Friday 8 December 2017

Red flag warnings for southern California as high winds and tinder dry conditions will feed the fires until Sunday evening at least

LOS ANGELES — Red flag warnings signifying a high danger of wildfires stemming from strong, gusty winds and very low humidity will be in force in much of the Southland for a fifth straight day today and have been extended once again — this time until at least 8 p.m. Sunday.
The red flag warnings will be in effect until 8 p.m. Sunday in the San Gabriel and Santa Monica mountains, the Angeles National Forest; the San Fernando, Santa Clarita and San Gabriel valleys; L.A. County beach cities, metropolitan Los Angeles, Downtown L.A., the Hollywood Hills and all of Orange County.
Red flag warnings are also in effect in Ventura, Santa Barbara, San Diego, Riverside and San Bernardino counties.
Wind gusts of between 40 and 60 miles per hour are expected today, along with humidity levels of between 6 and 10 percent, National Weather Service forecasters said according to LA Daily News.
California's newest wildfire tore through retirement communities built on golf courses and killed elite thoroughbred horses in its first destructive day.
The new blaze, in San Diego County, means a huge swath of Southern California is now in flames. December's shockingly dry, hot and windy conditions brought on unprecedented fire danger.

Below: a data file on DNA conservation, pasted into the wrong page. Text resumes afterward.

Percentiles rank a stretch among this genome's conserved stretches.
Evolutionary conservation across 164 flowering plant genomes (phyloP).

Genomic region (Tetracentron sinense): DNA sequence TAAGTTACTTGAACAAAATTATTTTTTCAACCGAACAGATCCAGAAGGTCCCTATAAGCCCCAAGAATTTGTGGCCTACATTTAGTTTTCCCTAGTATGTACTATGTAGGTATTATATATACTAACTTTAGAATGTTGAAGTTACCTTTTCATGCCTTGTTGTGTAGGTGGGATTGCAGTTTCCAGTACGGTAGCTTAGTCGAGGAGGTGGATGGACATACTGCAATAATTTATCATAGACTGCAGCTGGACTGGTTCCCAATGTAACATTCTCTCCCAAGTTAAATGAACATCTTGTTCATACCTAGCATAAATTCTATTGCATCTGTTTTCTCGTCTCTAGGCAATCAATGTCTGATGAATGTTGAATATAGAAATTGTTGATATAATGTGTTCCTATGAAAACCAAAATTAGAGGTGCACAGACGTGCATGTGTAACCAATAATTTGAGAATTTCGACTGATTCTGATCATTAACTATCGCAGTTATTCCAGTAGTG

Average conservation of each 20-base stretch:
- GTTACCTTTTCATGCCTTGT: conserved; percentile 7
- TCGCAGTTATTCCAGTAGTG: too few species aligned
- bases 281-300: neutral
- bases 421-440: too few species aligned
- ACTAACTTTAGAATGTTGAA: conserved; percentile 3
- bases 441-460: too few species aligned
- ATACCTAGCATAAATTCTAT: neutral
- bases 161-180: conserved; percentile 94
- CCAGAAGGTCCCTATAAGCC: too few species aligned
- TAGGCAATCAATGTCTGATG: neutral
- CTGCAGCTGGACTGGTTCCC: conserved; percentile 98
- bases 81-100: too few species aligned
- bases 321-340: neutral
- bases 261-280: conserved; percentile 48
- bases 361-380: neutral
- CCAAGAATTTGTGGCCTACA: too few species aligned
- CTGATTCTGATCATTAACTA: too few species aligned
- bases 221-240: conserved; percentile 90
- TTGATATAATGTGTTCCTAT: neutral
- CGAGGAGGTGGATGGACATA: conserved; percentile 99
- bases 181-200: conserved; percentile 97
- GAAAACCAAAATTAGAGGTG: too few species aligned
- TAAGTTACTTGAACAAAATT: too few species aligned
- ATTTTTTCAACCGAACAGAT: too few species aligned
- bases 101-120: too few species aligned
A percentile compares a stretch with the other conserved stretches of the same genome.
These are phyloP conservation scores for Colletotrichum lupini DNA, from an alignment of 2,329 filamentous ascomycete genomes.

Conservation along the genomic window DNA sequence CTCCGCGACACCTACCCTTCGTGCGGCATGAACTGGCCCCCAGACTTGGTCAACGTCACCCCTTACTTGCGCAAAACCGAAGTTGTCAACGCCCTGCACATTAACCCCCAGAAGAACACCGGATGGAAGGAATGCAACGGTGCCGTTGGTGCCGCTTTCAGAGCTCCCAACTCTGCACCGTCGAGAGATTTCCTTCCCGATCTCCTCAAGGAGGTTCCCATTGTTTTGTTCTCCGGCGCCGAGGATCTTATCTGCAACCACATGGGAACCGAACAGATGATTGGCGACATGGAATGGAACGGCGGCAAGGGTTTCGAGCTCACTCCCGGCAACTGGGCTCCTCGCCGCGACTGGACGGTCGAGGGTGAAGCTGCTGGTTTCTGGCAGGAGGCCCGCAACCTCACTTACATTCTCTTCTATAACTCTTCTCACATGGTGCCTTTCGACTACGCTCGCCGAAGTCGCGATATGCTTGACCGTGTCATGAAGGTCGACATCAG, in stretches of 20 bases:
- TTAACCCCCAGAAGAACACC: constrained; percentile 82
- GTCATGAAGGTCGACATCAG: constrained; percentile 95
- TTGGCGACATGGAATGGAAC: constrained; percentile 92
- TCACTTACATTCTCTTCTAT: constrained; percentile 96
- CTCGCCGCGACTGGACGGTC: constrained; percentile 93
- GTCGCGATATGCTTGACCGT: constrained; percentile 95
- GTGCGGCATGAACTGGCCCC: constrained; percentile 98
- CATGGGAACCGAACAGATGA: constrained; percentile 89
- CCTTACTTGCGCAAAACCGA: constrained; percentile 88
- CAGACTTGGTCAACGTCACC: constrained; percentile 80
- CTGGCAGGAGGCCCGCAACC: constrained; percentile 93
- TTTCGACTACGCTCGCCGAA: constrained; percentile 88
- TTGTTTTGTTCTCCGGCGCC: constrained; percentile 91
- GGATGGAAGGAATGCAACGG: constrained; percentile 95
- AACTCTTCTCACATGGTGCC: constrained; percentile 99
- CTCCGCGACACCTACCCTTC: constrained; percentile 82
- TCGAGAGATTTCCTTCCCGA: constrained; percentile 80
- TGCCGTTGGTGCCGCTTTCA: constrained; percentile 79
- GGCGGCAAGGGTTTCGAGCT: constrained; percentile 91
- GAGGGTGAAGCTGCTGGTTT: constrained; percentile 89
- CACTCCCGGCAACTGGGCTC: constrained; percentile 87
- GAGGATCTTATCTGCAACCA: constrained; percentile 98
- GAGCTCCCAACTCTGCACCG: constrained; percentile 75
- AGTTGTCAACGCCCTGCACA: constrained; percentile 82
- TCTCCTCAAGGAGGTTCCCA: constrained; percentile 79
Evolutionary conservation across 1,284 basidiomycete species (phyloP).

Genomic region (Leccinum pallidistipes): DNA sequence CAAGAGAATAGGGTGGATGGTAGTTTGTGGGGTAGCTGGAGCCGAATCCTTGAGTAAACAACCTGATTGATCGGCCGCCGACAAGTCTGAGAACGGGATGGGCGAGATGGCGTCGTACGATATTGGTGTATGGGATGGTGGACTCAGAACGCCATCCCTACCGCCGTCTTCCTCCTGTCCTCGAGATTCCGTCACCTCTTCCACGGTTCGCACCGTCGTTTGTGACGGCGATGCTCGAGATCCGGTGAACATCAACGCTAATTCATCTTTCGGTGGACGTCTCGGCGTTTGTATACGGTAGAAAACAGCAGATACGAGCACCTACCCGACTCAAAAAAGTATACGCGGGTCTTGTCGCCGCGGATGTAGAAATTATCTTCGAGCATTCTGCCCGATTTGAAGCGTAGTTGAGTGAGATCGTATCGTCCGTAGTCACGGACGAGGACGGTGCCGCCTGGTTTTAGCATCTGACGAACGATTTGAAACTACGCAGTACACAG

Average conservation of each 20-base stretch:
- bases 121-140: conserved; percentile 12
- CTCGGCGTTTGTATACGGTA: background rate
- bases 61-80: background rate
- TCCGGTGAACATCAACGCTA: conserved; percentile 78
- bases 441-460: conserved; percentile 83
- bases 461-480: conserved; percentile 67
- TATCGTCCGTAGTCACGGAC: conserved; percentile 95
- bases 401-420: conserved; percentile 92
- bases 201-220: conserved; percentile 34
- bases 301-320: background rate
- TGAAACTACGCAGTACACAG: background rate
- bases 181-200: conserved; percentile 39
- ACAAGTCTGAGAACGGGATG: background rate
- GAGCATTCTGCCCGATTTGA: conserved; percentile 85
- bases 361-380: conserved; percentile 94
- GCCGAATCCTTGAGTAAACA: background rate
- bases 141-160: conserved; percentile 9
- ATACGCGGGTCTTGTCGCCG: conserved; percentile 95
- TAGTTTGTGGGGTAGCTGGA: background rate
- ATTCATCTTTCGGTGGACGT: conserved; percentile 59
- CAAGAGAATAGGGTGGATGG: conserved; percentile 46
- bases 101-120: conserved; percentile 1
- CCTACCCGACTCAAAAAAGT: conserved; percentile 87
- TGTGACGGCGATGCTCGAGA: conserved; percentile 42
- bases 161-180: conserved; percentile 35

North of San Diego, another blaze called the Lilac Fire swelled from 10 acres to 4,100 acres (1,659 hectares) in just a few hours on Thursday, CAL FIRE said, prompting Governor Jerry Brown to declare a state of emergency for San Diego County.
The San Diego-area fire quickly grew to more than 6 square miles and burned dozens of homes at Rancho Monserate Country Club.
Flames engulfed a horse training centre, prompting trainers to unlock stables and encourage hundreds of racehorses to run for their lives.
It's not clear how many died.
The destructive blaze broke out as firefighters tried to corral the largest fire in the state, which was burning around Ventura 130 miles to the north.
It destroyed at least 439 buildings as it grew to 180 square miles since Monday.
Fire crews also fought large fires around Los Angeles.
The Ventura and L.A.-area fires put tens of thousands of people under evacuation orders.
According to CalFire, as of very late Thursday night, six large fires had burned 220 square miles, 190,000 residents were evacuated, 23,000 homes were threatened, 500 were confirmed destroyed and there were 5,700 firefighters on the lines.
A woman was found dead in a wrecked car in an evacuation zone near the city of Santa Paula, where the Ventura County blaze began Monday night, but officials couldn't immediately say whether the accident was fire-related.
Authorities reporting on the six major wildfires said the number of structures destroyed or damaged had raced past the 500 mark early Friday, with 439 destroyed and 85 damaged in the Thomas fire alone.
California Governor Jerry Brown asked President Trump to declare a state of emergency for Southern California to aid state and local efforts to fight the historic wildfires burning in the region, Brown's office said late Thursday.
The request follows emergency proclamations by Brown for San Diego, Los Angeles and Ventura counties.


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